However, it seems to me that planet Earth has a lot more raw materials than it does energy. Our planet is huge; its energy is more limited. And raw materials can be recycled, while energy cannot. So my guess is that Earth will run out of energy long before it runs out of raw materials. Thus the main attraction of non-Earth locations, besides nearness to Earth, will be energy (and cooling). And for energy, the overwhelmingly obvious location is the Sun. Which has the vast majority of mass as well, and is also on average located “closer” to most things.

Yes, the sun is very hot, and while at some cost of refrigeration robots could live in or on the Sun itself, it is probably cheaper to live a bit further away, where materials are stable without refrigeration. But that would still be a lot closer to the Sun than to anything else. Dense robot cities on Earth would have already pushed to find computer hardware that can function efficiently at high temperatures. Being near the Sun makes it a lot easier to collect the Sun’s energy without paying extra energy transport costs. And once others are there, they all gain economies of clumping by being together.

Hydrogen and helium are plentiful in the Sun, and for other elements it is probably cheaper to transport mass to the Sun than to transport energy away from it. Probably mostly from Mercury for a long while. Some say computers are more efficient when run at low temperatures, but I don’t see that. So it seems to me that once our descendants go beyond merely clumping around Earth to be near activity there, the main place they will want to go is near the Sun.

Oddly, though space colonization is a hugely popular topic in science fiction, I can’t find examples of stories set in this scenario, of most activity cramming close to the Sun. Some stories mention energy collection happening there, but rarely much other activity, and the story never happens among dense Sun-near activity. As in the poll results above, most stories focus on activity moving in the other direction, away from the Sun. Oh there are a few stories about colonies on Mercury, and of scientific or military visits to the Sun. But not the Sun as the main place that our descendants hang out near after Earth.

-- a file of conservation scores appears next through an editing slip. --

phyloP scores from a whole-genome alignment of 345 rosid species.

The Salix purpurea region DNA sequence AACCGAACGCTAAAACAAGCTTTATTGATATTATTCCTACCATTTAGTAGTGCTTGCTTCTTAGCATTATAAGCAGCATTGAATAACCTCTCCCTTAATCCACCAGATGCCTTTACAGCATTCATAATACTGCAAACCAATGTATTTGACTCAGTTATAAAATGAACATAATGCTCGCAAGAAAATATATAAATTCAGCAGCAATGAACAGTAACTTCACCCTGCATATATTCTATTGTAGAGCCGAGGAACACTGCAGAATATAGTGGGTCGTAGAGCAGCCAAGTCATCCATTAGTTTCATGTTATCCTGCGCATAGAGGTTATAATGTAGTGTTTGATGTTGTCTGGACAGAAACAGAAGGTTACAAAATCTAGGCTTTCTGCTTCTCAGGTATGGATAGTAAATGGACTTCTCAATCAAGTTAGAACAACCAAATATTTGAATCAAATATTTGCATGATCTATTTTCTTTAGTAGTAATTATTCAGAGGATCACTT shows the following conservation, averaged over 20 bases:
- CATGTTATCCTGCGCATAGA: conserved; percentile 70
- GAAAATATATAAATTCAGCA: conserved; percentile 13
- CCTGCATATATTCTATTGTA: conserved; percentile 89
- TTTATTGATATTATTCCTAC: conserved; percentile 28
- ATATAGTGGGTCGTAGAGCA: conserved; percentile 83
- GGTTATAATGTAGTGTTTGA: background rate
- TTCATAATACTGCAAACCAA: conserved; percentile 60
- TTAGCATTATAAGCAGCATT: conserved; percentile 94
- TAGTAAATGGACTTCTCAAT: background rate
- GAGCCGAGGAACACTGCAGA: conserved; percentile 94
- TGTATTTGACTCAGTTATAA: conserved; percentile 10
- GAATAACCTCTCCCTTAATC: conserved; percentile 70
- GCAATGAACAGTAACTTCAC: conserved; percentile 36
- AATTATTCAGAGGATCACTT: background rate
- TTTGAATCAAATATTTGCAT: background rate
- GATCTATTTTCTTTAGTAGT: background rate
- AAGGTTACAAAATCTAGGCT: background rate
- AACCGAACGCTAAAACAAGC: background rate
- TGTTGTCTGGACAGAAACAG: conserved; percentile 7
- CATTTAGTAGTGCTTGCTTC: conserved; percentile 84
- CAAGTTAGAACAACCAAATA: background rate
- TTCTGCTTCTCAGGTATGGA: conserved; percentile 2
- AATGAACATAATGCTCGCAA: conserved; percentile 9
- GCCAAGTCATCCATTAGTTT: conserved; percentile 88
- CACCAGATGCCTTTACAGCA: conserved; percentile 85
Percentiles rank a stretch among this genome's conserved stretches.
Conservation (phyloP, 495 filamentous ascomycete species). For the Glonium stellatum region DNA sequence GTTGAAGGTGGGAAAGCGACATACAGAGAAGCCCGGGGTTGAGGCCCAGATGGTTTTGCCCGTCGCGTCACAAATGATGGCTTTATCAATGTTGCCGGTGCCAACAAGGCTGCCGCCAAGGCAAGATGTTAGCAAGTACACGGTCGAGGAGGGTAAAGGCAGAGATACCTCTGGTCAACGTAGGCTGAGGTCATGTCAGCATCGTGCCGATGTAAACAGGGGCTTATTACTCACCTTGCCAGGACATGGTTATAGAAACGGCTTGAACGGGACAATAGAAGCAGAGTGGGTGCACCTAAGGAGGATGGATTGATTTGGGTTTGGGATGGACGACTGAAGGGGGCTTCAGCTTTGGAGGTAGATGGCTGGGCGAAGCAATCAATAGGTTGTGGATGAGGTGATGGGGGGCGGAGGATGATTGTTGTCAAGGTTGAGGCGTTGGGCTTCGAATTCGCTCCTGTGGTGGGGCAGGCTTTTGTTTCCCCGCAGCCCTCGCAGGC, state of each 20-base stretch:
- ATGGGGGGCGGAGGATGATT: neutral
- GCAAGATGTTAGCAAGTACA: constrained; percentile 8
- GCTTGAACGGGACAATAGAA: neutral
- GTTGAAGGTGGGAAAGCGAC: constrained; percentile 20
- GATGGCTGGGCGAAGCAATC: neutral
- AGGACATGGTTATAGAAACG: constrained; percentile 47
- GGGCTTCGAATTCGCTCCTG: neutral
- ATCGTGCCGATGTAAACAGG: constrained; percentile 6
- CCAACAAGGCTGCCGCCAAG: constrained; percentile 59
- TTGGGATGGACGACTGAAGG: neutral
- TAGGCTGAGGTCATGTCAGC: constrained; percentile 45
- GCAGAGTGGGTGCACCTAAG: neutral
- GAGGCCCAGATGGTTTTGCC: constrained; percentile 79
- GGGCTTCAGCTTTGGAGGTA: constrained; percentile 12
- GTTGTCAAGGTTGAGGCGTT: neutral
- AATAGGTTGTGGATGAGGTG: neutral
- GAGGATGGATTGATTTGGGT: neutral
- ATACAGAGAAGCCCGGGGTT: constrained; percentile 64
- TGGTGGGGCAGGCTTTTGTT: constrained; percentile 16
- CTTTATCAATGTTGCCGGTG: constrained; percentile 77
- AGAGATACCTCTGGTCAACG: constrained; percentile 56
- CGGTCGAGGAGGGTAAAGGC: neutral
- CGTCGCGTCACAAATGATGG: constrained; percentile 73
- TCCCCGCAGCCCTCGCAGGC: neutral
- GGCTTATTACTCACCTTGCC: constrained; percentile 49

In fact, “colonizing the sun” is a well known example of a crazy impossible idea, considered worthy of ridicule. (“Oh, we’ll do it at night, when its cooler.”) So the actual most likely scenario, according to my analysis, is also the one thought the most crazy, and never the setting of stories. Weird.

Added 9July: Some tell me that atoms for fusion can be gained more easily from large gas giant planets than from the Sun, at least until those run out, and that they expect a long period when that is the cheapest way to make energy. For the period when those atoms, or that energy, is transported to near Earth, that is consistent with what I’ve said above.

But if the economy is pushed to move first en mass closer to those gas giants to avoid transport costs of energy or atoms, that would contradict my claim above that the Sun is the first place our descendants move after Earth. Note that we are now entering an era of mass solar energy, which will advance that tech more than fusion tech.

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Three Futures

Recently, 1539 people responded to this poll:

This pattern looks intriguingly bimodal. Are there in some sense two essentially different stories about the future? So I did a more detailed poll. Though only ~95 responded (thank you!), that is enough to reveal an apparently trimodal pattern: